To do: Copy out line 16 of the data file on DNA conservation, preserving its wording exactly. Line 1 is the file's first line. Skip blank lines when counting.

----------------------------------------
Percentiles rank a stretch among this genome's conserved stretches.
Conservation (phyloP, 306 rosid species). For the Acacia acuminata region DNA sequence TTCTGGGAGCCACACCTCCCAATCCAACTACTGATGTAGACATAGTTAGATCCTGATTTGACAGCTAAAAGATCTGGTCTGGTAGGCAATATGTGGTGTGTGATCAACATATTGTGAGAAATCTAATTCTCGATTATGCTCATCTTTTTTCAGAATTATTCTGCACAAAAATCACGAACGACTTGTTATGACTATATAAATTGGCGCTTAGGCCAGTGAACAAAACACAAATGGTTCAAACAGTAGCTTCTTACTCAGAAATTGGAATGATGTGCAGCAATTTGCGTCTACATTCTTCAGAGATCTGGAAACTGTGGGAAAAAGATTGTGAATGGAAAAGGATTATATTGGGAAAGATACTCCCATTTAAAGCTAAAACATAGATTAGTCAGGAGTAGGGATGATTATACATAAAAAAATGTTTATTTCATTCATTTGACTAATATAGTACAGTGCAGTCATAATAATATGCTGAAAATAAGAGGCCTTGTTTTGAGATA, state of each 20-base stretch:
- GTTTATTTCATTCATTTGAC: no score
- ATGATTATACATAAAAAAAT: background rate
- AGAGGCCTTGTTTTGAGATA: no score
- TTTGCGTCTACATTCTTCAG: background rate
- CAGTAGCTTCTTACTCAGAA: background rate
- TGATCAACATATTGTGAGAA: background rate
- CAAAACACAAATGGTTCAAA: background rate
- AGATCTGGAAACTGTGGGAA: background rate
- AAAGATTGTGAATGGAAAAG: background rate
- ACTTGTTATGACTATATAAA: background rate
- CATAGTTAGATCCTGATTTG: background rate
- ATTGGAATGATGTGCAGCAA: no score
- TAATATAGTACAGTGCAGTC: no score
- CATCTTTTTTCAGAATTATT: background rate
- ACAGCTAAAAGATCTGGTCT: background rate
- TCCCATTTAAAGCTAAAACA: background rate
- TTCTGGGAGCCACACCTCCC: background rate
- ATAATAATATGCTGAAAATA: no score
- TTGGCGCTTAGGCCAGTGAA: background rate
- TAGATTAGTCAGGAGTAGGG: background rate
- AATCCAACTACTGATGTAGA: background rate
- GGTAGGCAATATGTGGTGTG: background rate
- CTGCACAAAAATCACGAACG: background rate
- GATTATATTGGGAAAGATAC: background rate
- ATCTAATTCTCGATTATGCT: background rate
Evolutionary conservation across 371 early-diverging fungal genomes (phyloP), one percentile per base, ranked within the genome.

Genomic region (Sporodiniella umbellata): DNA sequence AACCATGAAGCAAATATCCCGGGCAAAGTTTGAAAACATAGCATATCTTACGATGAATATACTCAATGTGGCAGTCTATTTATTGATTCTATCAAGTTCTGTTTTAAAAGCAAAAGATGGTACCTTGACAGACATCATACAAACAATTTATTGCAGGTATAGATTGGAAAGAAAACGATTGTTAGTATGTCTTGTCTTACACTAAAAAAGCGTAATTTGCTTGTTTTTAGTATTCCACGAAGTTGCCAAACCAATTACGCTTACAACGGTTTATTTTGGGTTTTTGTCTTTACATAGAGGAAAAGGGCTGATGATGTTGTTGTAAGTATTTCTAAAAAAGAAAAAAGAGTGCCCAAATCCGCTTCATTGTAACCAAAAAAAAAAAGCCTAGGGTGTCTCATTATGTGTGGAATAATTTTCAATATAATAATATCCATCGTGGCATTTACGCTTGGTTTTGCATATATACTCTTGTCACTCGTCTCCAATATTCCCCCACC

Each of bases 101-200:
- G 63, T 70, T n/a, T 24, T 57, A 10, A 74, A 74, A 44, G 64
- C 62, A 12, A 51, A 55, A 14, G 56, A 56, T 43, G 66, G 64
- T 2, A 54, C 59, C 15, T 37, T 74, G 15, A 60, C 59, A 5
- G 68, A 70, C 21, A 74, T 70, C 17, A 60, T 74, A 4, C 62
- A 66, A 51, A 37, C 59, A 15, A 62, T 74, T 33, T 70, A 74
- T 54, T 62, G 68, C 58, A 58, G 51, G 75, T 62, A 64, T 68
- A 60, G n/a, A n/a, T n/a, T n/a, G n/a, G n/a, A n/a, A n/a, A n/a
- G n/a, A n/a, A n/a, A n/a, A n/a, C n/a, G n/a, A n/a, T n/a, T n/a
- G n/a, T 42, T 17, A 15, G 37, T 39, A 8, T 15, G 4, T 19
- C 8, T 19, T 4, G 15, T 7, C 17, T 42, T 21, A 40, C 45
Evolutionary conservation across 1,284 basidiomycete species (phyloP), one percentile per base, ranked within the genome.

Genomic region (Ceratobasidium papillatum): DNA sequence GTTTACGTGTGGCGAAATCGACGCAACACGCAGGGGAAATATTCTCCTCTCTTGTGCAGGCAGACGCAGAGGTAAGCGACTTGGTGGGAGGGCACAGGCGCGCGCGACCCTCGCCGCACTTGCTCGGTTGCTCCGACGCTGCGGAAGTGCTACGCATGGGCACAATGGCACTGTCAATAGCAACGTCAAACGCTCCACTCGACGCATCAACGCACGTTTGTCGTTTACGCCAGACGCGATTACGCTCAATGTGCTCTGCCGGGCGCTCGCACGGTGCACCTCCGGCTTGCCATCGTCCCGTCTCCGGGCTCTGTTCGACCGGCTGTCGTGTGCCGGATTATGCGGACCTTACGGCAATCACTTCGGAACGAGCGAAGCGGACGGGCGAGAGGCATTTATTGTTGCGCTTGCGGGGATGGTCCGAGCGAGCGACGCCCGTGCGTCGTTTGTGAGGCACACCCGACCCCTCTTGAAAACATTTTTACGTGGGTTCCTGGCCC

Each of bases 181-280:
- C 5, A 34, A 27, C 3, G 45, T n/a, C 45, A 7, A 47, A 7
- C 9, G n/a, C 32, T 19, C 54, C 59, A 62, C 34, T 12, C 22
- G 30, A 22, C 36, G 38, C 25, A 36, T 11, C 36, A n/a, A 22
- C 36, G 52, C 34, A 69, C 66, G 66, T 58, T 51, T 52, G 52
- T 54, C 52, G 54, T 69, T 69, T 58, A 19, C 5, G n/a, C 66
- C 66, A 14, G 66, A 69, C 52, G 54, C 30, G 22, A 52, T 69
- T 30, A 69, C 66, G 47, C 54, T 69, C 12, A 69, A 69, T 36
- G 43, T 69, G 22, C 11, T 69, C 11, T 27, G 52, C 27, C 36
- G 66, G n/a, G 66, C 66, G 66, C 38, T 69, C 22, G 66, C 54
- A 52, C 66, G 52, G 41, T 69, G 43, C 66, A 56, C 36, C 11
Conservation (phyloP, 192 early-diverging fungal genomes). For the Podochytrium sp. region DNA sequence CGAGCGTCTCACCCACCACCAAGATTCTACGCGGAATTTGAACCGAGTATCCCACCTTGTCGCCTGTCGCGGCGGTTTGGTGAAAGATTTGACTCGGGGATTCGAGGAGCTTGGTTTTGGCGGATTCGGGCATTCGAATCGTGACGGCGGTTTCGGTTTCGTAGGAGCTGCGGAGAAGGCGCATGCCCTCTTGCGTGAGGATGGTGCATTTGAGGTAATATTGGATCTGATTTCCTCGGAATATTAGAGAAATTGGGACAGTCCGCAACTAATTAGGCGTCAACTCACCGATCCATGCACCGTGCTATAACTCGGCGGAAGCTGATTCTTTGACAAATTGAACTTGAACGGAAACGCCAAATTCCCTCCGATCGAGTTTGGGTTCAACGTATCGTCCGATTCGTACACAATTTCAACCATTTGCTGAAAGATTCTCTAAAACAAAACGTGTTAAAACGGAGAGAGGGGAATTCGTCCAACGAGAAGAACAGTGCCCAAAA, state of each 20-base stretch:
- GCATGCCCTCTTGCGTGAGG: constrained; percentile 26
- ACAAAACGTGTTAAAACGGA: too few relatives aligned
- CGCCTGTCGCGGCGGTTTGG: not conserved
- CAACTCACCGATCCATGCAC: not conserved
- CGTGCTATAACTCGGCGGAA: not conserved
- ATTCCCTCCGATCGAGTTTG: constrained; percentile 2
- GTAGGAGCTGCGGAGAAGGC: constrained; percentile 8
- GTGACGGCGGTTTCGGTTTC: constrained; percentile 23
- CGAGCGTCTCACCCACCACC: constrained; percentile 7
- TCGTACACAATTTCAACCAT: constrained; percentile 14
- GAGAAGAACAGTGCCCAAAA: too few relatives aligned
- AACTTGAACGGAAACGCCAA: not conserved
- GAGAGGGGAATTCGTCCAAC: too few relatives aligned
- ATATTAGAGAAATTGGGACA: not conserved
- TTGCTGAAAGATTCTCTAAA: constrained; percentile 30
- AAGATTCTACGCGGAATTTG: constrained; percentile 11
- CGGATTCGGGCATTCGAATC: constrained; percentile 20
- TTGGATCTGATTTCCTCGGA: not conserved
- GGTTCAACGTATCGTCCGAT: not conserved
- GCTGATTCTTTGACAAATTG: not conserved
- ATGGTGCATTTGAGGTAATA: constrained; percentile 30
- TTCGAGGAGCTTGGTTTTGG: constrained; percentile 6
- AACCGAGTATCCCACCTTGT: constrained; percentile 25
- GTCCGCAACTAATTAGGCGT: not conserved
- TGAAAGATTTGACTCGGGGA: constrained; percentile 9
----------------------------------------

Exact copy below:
- CATCTTTTTTCAGAATTATT: background rate